Here this week to share more advice with us is communications pro Matt Whittle! Make sure you read his last Belle blog post here, then learn all about media relations in today’s post. Connect with Matt on Twitter at @mwwhittle.
The story is out and it’s wrong. Whose fault is it?
What if I told you that once you take the steps to correct the mistake, it doesn’t matter “whose fault” it is? How about rather than assigning blame, which never works well, we look at how the mistake could have been prevented and what we could have done differently.
For us, the PR pros, the natural instinct is to blame the reporter. He’s the one who actually wrote the story. It’s his byline. But, like it or not, a large part of the responsibility lies with us – even if the mistake really is the reporter’s fault.
Why’s that? Because ultimately no mistake happens in a vacuum and every mistake can be prevented. The key for the PR pro is to put the reporter – and thus him/herself – in the best position possible to succeed. Here are a few media relations tips to minimize the risk of errors in your story.
6 Media Relations Tips.
1) Find the right news outlet. If your story belongs in a trade journal, don’t give it to the local paper. If your local media has a history of making mistakes despite your best efforts, either avoid working with them or be prepared for some serious handholding.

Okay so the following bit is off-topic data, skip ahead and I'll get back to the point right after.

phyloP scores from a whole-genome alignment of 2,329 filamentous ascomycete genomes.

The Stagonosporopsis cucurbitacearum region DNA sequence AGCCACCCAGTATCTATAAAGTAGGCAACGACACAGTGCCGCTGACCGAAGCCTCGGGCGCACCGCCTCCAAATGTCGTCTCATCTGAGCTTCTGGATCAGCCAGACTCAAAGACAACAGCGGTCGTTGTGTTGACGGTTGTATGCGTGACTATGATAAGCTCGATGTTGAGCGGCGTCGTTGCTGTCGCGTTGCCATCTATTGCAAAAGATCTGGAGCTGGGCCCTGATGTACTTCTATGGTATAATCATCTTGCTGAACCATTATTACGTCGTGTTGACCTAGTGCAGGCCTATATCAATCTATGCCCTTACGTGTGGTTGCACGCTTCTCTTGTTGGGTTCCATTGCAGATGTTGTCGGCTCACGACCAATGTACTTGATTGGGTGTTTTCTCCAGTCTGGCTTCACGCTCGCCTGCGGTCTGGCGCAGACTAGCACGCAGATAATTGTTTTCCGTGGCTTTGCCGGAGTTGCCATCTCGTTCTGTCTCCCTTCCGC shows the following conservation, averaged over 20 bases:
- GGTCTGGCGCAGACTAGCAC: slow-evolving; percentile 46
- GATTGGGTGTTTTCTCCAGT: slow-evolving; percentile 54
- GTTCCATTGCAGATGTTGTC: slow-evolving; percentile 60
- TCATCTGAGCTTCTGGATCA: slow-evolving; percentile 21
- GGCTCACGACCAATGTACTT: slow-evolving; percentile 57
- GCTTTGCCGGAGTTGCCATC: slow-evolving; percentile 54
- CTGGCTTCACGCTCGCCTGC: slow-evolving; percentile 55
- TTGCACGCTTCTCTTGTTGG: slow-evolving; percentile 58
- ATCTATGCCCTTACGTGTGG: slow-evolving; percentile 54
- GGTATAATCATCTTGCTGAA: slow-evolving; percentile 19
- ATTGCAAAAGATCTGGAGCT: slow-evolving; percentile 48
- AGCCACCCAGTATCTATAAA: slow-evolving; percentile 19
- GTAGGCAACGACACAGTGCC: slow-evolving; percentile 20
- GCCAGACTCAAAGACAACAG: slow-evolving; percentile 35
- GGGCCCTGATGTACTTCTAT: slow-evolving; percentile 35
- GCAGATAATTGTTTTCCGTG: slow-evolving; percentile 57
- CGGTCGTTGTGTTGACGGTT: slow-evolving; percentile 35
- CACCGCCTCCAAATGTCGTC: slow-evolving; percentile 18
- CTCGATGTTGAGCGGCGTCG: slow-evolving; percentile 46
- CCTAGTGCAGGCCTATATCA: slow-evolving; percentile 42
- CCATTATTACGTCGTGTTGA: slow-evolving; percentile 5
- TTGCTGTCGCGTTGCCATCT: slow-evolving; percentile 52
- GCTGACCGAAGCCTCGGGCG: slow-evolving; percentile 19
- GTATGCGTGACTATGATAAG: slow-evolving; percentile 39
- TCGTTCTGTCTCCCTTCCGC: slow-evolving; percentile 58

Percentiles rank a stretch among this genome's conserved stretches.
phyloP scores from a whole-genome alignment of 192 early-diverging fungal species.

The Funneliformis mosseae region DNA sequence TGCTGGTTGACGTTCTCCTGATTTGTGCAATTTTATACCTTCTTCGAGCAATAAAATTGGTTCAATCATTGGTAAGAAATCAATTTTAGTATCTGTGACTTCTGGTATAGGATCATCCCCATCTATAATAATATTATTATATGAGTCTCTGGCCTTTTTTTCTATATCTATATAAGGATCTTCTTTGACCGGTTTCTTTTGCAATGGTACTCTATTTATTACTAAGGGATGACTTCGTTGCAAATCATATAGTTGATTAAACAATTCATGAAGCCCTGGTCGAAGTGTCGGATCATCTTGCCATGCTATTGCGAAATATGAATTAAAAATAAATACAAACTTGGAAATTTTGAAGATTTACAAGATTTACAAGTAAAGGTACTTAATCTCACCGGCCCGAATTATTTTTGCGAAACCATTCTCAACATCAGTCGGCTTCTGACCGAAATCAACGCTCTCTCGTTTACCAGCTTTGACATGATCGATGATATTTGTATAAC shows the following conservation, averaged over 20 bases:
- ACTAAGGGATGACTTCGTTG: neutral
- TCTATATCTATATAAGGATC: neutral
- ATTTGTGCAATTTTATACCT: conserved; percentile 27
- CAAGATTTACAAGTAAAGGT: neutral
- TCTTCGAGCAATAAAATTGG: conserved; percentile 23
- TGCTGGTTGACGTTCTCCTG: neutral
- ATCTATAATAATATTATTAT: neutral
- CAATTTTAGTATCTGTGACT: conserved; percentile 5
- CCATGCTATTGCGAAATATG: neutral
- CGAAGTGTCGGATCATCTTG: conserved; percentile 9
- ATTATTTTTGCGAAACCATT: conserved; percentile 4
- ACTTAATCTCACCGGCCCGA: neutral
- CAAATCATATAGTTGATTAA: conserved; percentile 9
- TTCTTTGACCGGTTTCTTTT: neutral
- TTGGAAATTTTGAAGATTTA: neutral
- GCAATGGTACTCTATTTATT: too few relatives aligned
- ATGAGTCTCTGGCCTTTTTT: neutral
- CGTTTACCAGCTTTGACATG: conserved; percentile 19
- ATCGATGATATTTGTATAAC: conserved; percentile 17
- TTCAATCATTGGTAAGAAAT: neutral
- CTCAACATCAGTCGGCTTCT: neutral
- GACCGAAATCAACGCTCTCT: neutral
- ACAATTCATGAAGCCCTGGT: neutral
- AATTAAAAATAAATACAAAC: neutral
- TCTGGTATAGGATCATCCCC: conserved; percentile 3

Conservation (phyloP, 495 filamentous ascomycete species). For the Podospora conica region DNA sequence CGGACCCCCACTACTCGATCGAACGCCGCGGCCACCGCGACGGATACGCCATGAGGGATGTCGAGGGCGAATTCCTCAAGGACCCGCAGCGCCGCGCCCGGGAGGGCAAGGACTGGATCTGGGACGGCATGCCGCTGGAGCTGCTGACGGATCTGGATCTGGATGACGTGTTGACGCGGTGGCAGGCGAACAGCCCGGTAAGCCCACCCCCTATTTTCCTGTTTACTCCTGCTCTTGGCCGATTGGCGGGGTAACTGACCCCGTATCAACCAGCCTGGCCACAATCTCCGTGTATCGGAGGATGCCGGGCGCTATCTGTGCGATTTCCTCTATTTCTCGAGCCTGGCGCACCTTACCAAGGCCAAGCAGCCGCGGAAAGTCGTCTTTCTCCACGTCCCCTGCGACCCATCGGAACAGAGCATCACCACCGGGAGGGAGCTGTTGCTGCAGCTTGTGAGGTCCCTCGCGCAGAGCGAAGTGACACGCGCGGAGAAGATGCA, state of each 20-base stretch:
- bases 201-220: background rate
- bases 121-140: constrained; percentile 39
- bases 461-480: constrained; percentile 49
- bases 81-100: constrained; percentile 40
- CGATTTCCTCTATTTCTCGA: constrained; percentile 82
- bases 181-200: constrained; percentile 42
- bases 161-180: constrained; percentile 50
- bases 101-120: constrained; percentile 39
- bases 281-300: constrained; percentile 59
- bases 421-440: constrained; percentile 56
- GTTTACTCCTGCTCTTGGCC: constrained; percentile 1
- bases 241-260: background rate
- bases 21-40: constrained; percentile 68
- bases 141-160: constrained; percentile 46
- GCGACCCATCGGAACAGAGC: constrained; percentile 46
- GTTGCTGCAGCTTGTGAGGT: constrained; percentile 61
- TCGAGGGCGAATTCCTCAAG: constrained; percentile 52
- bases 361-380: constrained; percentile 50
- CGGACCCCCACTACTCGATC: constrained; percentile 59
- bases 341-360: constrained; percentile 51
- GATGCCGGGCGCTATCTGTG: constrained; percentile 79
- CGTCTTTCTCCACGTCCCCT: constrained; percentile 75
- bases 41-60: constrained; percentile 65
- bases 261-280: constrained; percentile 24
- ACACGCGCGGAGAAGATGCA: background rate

2) Find the right reporter. Don’t give your business story to the education reporter, don’t give your education story to the sports reporter, and don’t give your science story to the feature reporter. Make sure you know who you’re working with, and if an editor has given your story to the summer intern, take some extra time with them.
3) Paint a compelling picture with your pitch. This will not only hook the reporter, it will keep him engaged and help ensure that he is enthusiastic about writing your story.
4) Give the reporter a fact sheet before the interview/event. This will ensure he has correct background information and will force him to ask more insightful questions, which make for a better and more accurate story. Don’t force him to rely on past stories that may have their own errors.
5) Give the reporter experts to interview. Reporters thrive on the ability to ask questions and to understand their subject. Give them somebody who will take time to explain things in simple terms they and their readers will understand.
6) Make yourself available. Answer your phone. Respond to your emails. After a reporter interviews you or your client, typically they will sit down to write or to put their segment together. If they reach out that day or within the next few, you better answer. Odds are they have found a question they don’t have an answer to. It happens all the time. By that same token, make sure you let the reporter know if anything changes on your end.
Do Your Best
Is it the responsibility of the reporter to write a good and accurate story? Absolutely!
But it is the responsibility of the PR pro to give him every tool possible to make sure that story is good and accurate. That’s why PR pros exist – to facilitate good and accurate stories.
Do you have any media relations tips or stories to share? Let us know in the comments below!
Matthew Whittle is a former reporter and former communications specialist and now the executive director of the SmART Kinston City Project Foundation. In his spare time he seeks to help bridge the gap between public relations professionals and the media. You can talk to him on Twitter @mwwhittle.